Can Consolidating My Student Loans Help Me Buy a Home?

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While rising debt levels are partially responsible for a falling homeownership rate in the U.S., there are ways aspiring homeowners can responsibly take on a mortgage while working on paying down other loan balances. For example, a Credit.com reader recently asked us if there’s a way to get approved for a mortgage, despite having education debt.

“My Equifax report says 10 of my 14 direct service school loans are over the limit. I only started paying two months ago and am on time with full payment. Would consolidating those loans take this problem away? We are trying to buy a house and the lender said this is affecting my credit score.” — Stacy

If by “over the limit” you mean your current loan balances are higher than the amount you originally borrowed, that’s not surprising. Many student loans accrue interest before you enter repayment, and by the time your first bill comes due, the balance will likely exceed the original loan amount. Yes, credit scoring models generally ding you for having high loan balances relative to the original amount borrowed, but taking out a consolidation loan isn’t likely to help much in this area because you’ll have a high balance on that new loan. As for a loan balance affecting your credit score, the best thing you can do is pay it down.

That’s not to say student loan consolidation can’t help you get a home, because it can. Whether or not it’s the right move for you depends on your priorities. Heather McRae, a senior loan officer at Chicago Financial Services, said she encounters this question a lot, particularly when dealing with younger borrowers.

“In mortgage underwriting, one of the biggest factors is your debt-to-income ratio, and that’s specifically on a monthly basis,” McRae said. “If you have the ability to cut [your monthly payment] in half some way or cut it down in any regard, that will help you more easily qualify for a mortgage.”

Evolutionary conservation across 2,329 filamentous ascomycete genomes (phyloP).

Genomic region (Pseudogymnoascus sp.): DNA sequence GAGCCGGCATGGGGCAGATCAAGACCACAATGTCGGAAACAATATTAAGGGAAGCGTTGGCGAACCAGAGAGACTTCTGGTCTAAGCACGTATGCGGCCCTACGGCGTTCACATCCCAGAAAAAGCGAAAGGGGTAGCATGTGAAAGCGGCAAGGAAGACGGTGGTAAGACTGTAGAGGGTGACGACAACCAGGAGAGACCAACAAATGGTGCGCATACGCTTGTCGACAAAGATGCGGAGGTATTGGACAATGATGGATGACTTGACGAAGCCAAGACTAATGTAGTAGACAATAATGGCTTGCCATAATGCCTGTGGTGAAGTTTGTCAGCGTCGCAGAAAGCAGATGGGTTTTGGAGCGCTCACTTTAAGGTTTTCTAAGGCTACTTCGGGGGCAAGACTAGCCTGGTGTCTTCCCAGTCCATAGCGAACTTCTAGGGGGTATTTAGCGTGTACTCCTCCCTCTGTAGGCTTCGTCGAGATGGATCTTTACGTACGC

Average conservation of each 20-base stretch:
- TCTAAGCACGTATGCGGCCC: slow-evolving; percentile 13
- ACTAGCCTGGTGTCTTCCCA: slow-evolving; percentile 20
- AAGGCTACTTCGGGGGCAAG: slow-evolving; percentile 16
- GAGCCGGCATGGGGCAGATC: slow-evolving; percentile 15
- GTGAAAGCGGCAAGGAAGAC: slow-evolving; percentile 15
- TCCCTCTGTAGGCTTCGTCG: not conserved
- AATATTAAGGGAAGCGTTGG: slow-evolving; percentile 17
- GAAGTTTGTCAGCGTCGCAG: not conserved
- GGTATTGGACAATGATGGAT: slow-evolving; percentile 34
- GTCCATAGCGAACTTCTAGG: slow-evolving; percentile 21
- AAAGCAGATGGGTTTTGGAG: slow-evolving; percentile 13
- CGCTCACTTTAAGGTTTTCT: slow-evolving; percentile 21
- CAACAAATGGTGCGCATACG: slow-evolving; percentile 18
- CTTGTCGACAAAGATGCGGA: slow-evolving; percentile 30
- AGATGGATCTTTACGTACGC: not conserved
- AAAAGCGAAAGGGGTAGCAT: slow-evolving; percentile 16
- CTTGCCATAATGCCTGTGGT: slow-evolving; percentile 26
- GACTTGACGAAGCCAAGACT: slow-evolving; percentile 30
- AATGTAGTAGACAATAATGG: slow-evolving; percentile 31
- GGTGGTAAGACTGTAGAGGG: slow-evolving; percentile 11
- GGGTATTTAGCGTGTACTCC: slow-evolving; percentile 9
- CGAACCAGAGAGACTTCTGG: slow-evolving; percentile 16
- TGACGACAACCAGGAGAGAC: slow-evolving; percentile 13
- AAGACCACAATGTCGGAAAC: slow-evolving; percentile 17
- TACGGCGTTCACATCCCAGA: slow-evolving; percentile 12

Is This the Right Option for You?

Student loan consolidation can help you reduce your monthly student loan payments if you extend the loan-repayment term or get a lower interest rate on your loans. (Federal Direct consolidation loans average the interest rates of the loans being consolidated to determine the APR on the new loan, but you might be able to qualify for a lower APR by refinancing with a private lender. Keep in mind that consolidating federal loans with a private loan means you lose some of the repayment flexibility offered through the government.)

Say you have multiple student loans, and each of those loans has a 10-year repayment term, you could consolidate them into a 20-year repayment term and reduce your monthly student loan obligation. You may have more flexibility in your monthly budget, but a longer loan term usually means you’ll end up paying more in the end, unless you qualify for some sort of student loan forgiveness. Even then, you need to consider how much you may end up owing in taxes on forgiven debt.

Figuring out the most cost-effective option can be tricky, but if you’re focused on buying a home in the near future and know your student loans are an obstacle between you and that goal, consolidation may be a viable strategy.

It’s Important to Plan Ahead

One more thing: If you’re thinking of consolidating your student loans to improve your chances of getting a mortgage, give yourself plenty of time to do it.

“It’s not good to do any sort of applying for other loans in the middle of when you’re trying to get a loan,” McRae said. She recommended planning ahead and talking to a mortgage professional if you have questions about how you can improve your chances of getting a home loan. “I talk to people a year or more ahead of time.”

Remember that checking your credit is an important part of financial housekeeping before you apply for any loan, especially when it involves buying a home, because a good credit score can save you a lot of money by way of a good interest rate. You can keep tabs on where you stand by getting two free credit scores, updated every month, on Credit.com.

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